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Full NameDr Ronan Fleming
Department:School of Medicine
Organisation:National University of Ireland Galway
- neuroscience and mental health
Dr. Fleming leads the Systems Biochemistry Group, an interdiscipinary research group of mathematical, computational and experimental biologists. The fundamental interest is to develop scalable mathematical and numerical analysis techniques that increase the predictive fidelity of biomolecular network models, by incorporating physico-chemical constraints, motivated by optimality principles. Their applied interest is in the aetiopathogenesis and amelioration of Parkinson’s disease. Model predictions are used for optimal experimental design and compared with quantitative experimental data, including that obtained from their microfluidic cell cultures of dopaminergic neurons, derived from normal and Parkinsonian human subjects using stem cell biology techniques.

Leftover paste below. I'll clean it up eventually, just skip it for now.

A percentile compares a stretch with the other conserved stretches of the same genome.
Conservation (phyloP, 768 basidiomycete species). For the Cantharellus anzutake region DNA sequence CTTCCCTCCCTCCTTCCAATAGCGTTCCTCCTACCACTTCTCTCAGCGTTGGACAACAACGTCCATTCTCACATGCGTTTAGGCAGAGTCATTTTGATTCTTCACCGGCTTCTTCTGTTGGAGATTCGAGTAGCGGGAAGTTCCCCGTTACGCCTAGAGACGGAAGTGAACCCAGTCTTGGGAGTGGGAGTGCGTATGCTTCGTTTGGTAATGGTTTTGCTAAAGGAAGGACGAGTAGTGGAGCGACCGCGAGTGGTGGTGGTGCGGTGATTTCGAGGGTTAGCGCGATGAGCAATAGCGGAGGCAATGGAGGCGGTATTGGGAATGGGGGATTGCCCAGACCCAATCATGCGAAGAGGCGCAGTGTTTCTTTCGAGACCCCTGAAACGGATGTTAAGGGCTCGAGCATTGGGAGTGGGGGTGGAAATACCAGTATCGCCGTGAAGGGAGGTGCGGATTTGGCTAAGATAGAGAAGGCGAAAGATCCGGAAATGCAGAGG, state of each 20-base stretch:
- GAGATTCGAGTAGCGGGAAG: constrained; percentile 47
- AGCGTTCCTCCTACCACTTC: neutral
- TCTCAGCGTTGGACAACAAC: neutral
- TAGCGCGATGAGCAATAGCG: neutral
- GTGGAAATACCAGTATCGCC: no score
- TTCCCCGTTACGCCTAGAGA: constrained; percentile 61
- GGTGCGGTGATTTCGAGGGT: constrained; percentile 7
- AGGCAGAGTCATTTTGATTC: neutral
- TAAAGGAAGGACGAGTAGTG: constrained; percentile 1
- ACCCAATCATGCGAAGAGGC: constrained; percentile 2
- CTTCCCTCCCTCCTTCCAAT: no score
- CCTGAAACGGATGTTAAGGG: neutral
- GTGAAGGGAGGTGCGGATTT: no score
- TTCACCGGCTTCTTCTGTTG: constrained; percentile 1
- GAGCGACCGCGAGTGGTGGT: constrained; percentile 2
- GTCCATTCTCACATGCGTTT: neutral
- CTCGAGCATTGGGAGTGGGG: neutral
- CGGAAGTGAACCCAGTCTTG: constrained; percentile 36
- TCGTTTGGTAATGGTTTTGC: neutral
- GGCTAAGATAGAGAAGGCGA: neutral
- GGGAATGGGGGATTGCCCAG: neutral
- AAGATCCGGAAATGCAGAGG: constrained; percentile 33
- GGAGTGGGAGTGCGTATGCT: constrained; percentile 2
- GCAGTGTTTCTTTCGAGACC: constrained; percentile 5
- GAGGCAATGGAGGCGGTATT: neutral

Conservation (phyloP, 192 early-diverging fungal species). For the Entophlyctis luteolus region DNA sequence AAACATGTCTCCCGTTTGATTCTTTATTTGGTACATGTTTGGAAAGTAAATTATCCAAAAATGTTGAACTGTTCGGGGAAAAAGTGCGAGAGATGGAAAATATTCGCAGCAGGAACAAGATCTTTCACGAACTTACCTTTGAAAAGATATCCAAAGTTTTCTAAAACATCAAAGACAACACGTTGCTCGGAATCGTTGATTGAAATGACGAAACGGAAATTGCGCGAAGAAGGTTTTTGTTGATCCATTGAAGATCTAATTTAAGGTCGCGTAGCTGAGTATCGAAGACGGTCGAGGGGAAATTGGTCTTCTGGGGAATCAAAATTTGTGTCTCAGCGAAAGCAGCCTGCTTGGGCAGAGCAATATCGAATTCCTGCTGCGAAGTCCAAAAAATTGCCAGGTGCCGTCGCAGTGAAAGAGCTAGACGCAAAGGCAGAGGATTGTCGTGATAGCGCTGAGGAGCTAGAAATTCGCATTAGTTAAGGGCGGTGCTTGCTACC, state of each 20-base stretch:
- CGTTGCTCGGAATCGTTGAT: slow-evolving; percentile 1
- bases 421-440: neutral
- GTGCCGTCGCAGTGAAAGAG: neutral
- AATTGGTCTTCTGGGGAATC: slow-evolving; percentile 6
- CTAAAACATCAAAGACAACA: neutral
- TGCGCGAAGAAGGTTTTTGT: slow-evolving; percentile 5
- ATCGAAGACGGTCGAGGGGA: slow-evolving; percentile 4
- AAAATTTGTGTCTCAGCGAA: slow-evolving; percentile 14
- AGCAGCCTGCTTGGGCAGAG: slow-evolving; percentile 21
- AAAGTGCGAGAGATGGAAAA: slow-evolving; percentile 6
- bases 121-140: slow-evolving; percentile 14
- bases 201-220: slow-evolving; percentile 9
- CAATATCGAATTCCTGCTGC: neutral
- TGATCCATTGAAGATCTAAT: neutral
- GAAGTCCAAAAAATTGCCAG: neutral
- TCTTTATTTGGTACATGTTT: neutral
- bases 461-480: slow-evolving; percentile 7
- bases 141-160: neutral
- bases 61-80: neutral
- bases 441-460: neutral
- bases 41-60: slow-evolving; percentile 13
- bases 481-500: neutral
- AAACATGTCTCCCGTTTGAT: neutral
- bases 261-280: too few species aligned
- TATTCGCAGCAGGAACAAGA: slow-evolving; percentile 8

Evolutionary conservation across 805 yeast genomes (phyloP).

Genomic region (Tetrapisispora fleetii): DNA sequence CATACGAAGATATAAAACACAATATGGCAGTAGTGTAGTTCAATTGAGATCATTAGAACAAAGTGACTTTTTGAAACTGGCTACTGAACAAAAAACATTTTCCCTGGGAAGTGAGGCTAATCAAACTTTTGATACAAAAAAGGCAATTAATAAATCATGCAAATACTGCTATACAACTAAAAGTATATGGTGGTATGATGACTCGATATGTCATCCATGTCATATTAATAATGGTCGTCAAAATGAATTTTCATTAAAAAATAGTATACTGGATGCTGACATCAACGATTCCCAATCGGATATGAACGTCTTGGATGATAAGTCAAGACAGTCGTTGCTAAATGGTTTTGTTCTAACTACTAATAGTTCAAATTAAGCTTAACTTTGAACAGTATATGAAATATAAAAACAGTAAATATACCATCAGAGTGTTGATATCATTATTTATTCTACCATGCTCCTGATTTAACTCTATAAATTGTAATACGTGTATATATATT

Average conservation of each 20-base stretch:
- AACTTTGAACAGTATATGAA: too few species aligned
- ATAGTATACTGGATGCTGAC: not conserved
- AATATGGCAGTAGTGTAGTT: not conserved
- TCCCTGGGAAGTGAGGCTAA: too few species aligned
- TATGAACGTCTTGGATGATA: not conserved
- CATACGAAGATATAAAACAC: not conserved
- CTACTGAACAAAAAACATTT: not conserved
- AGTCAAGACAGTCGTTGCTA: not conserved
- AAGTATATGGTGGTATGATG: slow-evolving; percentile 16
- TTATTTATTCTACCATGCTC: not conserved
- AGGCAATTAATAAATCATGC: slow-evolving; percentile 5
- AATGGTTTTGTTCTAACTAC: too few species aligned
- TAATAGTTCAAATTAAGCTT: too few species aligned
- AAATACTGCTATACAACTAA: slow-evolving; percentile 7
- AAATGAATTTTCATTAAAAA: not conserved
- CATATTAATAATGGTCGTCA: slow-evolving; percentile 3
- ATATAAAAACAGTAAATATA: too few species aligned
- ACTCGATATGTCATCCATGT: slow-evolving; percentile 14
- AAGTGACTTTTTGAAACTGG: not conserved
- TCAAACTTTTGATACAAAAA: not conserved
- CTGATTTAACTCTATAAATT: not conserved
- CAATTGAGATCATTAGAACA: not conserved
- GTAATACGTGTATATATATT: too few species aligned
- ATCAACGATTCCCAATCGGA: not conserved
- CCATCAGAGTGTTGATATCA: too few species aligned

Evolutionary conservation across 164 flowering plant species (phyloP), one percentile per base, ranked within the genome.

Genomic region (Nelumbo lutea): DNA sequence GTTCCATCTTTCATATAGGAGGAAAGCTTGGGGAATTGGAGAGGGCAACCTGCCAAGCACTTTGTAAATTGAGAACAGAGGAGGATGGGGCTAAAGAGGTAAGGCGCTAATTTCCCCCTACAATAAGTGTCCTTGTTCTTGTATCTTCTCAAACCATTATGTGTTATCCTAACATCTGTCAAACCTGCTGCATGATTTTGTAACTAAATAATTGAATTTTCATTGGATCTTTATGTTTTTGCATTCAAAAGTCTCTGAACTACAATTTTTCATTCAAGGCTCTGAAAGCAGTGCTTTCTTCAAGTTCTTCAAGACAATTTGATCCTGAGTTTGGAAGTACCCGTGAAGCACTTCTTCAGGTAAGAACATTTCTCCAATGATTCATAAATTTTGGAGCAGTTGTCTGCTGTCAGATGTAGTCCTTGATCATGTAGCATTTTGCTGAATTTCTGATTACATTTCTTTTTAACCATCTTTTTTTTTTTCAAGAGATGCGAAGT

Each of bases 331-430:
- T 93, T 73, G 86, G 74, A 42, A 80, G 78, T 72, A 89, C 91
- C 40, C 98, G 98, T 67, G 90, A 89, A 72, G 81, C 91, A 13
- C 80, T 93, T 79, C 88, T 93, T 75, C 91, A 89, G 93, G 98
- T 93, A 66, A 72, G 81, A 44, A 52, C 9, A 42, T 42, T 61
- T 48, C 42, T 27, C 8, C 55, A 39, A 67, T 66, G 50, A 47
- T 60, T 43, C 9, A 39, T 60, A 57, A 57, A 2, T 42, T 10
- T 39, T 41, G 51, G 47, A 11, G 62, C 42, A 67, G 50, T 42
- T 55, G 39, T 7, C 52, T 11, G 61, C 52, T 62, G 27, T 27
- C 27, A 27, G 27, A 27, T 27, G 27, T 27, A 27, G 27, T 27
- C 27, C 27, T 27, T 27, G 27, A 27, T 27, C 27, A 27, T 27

Certain neuronal populations are selectively vulnerable to alpha-synuclein pathology in Parkinson's Disease, yet the reasons for this selectivity are unclear. Pathology affects neuronal populations that are anatomically connected although the contribution of neuronal connectivity remains to be quantitatively explored. Previously, we simulated the contribution of the connectome alone to the spread of arbitrary aggregates using a computational model of temporal spread within an abstract representation of the mamailian mesoscale connectome (https://doi.org/10.1101/567222). These simulations were compared with the neuron-to-neuron spread of alpha-synuclein that has been observed in vivo. We find that neuronal connectivity appears to be compatible with the spreading pattern of alpha-synuclein pathology however, it may be per se insufficient to determine the anatomical pattern of protein spreading observed in experimental animals, suggesting a role of selective vulnerability of neuronal pathways to alpha-synuclein diffusion, accumulation and pathology. We seek to build upon this computational model by integrating it with manually curated clinico-pathological associations for the various motor and non-motor symptoms observed in Parkinson's disease and thereby simulate the natural history of Parkinson's disease clinical signs as pathology spreads through the brain, starting from different initial conditions. Furthermore, we seek to fit the natural history of clinical signs within a cohort of longitudinally observed patients to attempt to stratify PD patients based on the underlying spread of brain pathology that could explain the order of development of clinical signs. Ultimately, we aim to develop a specialist movement disorders clinic in Galway, focused on translational clinical research in Parkinson's disease, in collaboration with Dr Timothy Counihan, Consultant Neurologist, Galway University Hospital.